Palio is the name given in Italy to an annual athletic contest, very often of a historical character, pitting the neighbourhoods of a town or the hamlets of a comune against each other. Typically they are fought in costume and commemorate some event or tradition of the Middle Ages, and thus often involve horse racing, archery, jousting, crossbow shooting, and similar medieval sports. Once purely a matter of local rivalries, many have now become events staged with an eye to visitors and foreign tourists.
The oldest extant palio is the Palio di Ferrara, but the Palio di Siena is better known internationally. There are many other palios that are held throughout the various regions of Italy. Here follows an incomplete list:
Palio is a 1932 Italian historical drama film directed by Alessandro Blasetti and starring Leda Gloria, Laura Nucci and Guido Celano. The film is set against the backdrop of the Palio di Siena during the Medieval era.
Palio is a 2015 British documentary film. Filmed in Siena, Italy, the film documents Palio di Siena, the oldest continually run horse race in the world that is held twice each year (and in the rare case of an extraordinary Palio thrice). It is directed by Cosima Spender, and produced by James Gay-Rees and John Hunt. It was written by Hunt and Spender.
The documentary premiered on 18 April 2015 during the Tribeca Film Festival, where it won Best Editing for a Documentary (Valerio Bonelli). It additionally received a nomination in the category for Best Documentary at the British Independent Film Awards.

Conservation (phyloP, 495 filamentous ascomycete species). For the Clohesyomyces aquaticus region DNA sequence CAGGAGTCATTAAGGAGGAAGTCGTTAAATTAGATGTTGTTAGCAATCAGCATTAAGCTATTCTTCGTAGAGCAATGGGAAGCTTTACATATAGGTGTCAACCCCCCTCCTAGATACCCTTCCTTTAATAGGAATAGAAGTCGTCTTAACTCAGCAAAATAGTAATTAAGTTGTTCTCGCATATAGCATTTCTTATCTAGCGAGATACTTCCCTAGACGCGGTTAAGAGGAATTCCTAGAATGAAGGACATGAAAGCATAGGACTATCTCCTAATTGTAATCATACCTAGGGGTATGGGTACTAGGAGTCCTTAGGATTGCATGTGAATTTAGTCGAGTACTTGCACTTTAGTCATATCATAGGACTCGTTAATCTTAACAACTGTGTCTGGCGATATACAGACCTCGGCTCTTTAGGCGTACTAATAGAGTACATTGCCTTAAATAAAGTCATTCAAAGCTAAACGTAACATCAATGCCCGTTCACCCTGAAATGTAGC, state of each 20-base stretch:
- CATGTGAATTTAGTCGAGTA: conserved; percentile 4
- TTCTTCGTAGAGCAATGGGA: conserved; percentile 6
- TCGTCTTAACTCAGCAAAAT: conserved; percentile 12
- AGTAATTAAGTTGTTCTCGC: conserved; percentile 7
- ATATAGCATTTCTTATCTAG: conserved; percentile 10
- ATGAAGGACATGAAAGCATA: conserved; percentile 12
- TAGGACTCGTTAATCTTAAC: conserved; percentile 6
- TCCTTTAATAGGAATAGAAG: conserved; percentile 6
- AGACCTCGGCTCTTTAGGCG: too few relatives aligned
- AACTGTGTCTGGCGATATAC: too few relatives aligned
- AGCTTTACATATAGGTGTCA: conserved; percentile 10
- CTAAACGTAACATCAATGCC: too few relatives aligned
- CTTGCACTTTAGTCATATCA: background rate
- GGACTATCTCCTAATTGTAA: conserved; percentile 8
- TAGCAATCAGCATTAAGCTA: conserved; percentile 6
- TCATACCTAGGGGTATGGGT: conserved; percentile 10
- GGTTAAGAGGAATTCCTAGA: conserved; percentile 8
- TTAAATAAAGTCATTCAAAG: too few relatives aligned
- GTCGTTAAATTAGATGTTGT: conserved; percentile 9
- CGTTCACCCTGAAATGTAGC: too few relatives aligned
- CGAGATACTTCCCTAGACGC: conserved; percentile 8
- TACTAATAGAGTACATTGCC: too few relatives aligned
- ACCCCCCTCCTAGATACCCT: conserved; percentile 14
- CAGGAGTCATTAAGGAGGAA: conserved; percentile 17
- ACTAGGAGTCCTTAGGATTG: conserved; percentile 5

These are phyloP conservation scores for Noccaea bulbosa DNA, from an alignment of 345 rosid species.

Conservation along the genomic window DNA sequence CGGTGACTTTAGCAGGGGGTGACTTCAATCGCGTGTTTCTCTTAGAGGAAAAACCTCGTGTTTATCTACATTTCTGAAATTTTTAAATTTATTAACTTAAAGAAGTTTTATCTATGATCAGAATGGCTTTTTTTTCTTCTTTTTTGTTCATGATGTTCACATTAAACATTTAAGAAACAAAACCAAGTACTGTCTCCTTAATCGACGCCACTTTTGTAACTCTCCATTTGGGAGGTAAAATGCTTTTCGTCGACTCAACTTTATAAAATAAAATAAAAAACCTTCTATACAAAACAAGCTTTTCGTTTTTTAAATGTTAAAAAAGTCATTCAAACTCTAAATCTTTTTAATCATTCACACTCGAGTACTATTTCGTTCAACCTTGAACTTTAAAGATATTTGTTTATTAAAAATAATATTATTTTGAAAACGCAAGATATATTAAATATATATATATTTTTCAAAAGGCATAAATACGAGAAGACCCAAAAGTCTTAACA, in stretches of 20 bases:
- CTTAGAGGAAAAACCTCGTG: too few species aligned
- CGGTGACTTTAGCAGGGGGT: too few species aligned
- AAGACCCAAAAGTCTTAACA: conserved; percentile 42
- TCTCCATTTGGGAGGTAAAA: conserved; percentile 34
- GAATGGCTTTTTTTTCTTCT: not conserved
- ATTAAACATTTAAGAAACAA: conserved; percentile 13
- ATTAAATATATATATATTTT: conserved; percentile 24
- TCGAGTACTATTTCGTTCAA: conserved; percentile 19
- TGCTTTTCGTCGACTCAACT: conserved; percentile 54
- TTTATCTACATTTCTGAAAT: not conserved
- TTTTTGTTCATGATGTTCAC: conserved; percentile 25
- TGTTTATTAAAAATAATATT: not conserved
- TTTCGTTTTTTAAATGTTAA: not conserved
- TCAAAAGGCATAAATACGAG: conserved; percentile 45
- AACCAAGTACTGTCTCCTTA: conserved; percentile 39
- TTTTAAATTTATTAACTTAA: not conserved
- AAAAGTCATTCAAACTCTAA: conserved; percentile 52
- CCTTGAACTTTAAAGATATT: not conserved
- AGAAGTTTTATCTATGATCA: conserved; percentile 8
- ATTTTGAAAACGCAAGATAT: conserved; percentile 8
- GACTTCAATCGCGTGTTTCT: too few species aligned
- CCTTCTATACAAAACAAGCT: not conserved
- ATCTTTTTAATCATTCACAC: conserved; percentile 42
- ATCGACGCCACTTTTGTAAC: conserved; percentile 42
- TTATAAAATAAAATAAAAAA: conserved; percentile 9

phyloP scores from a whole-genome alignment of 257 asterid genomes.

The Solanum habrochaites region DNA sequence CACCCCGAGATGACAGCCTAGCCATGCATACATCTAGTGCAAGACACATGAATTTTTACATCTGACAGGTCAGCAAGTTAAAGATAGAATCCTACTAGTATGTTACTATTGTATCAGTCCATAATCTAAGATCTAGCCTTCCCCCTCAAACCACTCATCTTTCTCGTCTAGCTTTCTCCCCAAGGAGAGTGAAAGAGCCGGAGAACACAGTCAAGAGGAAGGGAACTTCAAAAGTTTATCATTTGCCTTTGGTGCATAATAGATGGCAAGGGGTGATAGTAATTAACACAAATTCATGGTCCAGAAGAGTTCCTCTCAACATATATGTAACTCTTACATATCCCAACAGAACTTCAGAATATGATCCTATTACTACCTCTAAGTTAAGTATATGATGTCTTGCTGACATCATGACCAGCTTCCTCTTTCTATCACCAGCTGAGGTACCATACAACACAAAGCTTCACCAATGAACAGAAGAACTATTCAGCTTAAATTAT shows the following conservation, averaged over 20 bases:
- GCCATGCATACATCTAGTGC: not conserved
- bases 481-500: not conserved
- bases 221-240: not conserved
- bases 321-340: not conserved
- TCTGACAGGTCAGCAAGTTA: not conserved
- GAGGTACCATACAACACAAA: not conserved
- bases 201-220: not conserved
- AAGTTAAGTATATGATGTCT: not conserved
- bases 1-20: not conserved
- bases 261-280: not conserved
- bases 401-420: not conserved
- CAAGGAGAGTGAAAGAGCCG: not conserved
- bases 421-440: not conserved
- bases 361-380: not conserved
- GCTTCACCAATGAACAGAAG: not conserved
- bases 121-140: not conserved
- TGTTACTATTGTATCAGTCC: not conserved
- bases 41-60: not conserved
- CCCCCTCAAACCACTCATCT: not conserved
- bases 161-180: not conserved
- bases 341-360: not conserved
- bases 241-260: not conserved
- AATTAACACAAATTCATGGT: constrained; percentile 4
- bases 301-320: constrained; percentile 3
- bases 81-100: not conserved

The film primarily focuses upon the unlikely emergence of the upstart rider Giovanni Atzeni rising out from the shadow of the seasoned champion, Luigi Bruschelli, nicknamed Trecciolino.
Usage examples of "palio".
The city was full of visitors, for a Palio was to be run in the Campo, the Cardinal Archbishop of Florence was to celebrate pontifically in the cathedral, and our company of actors--not because it was the best, but as being the only one available--was commanded to perform in the theatre before the Podesta, the Gonfalonier and Senate, and all the representatives of Government, of the university, and of the garrison.
A book like The Last Palio, your exquisite little elegy over the Europe of the Versailles Treaty.
She remembered the roaring mob of the Palio rifling this amphitheatre of Renaissance palazzos, the rainbow parade of the contrade, the wild horse race: all stopped, all gone!
To the stranger who has never seen a Palio these little dress rehearsals are richly promising and exciting.
Those last days of June before the first Palio, that middle week of August before the second, are days of growing excitement and tension in Siena.
Everything else at the Palio is in keeping with the flags, daring, brilliant and yet always right, always irreproachably refined.
When she thought of the day at the Palio, the Middle Ages seemed to be passing, often unwatched, outside the windows, and the more immediate and important drama was taking place in the apartment, beside the long table set with crostini and slices of pan forte and silver jugs of wine at which, from time to time, she exchanged words with Rosie Fortinbras.
For this offence the unfortunate husband was flung from the top of the campanile in Siena, during the Palio, by members of the family.
Did she know about the Palio, the horse races that took place each summer in the Campo itself?
It was a festival day, and the Medici and their retinue would take to the streets for the Palio, the great annual horse race.
An apt comparison can be made to the Palio in Siena with its similar loyalties and rivalries.